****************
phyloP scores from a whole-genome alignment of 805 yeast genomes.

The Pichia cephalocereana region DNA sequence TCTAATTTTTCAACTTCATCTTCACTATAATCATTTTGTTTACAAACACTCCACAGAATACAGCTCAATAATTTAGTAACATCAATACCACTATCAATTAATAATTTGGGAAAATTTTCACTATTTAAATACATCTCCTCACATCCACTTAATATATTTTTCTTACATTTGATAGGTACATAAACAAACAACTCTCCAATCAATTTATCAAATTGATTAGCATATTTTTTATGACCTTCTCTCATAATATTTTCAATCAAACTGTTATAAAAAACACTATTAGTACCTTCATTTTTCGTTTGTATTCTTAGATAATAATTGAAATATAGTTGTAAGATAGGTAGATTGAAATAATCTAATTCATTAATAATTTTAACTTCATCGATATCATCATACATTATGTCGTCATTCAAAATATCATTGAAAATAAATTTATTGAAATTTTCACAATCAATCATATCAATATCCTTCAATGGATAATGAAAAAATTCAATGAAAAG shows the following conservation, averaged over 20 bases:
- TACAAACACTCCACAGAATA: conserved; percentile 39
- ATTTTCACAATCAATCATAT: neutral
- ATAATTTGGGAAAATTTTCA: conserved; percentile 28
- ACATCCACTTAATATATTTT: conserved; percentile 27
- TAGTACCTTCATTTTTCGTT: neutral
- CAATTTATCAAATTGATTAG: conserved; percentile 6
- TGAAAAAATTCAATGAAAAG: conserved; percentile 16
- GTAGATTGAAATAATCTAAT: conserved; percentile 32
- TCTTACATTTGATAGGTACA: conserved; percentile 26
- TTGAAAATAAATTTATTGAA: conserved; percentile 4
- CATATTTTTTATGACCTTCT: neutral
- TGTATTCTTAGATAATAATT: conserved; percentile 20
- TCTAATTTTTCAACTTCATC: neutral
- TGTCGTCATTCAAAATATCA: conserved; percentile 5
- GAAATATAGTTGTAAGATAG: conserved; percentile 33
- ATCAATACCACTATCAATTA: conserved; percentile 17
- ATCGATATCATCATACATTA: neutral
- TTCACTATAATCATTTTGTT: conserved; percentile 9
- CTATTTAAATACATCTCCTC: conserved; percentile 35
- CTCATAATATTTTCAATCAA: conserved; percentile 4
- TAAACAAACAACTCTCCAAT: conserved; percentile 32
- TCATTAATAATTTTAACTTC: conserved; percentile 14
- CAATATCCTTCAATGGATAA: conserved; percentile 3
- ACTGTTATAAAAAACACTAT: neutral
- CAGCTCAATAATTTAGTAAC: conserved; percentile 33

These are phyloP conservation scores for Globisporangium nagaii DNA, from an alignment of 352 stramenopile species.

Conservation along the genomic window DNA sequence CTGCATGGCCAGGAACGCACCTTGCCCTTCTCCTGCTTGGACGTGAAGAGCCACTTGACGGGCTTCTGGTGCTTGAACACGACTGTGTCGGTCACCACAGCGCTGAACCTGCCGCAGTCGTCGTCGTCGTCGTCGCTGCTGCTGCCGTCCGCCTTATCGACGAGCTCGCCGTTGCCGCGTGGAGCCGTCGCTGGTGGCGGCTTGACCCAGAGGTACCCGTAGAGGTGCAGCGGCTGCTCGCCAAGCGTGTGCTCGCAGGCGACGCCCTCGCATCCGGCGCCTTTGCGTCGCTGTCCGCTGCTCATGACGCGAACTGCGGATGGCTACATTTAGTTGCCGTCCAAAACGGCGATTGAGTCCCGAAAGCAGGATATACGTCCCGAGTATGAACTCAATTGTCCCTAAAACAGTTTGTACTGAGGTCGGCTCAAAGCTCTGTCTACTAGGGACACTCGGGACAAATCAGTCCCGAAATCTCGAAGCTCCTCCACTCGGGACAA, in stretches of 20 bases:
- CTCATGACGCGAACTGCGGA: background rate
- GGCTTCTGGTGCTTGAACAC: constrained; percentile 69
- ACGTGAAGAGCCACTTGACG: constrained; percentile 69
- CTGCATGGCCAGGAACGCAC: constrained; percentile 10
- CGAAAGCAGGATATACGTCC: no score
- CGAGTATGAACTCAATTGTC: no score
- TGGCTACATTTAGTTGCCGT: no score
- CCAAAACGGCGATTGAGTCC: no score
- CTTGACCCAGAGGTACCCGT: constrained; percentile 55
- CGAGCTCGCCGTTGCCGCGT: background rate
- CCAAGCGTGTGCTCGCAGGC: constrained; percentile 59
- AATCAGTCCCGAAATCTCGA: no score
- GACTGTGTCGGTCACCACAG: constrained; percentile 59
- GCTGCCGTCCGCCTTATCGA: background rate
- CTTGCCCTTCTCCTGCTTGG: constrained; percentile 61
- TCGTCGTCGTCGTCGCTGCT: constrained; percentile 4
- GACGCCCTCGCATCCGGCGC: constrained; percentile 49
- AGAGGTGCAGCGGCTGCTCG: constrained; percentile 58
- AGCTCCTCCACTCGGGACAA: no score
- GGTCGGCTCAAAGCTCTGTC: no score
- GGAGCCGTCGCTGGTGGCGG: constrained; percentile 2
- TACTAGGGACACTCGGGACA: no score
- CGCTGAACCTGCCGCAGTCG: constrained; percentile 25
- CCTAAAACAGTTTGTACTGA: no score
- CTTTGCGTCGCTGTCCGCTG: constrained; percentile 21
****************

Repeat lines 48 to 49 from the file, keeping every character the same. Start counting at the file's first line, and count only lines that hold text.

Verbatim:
- AGCTCCTCCACTCGGGACAA: no score
- GGTCGGCTCAAAGCTCTGTC: no score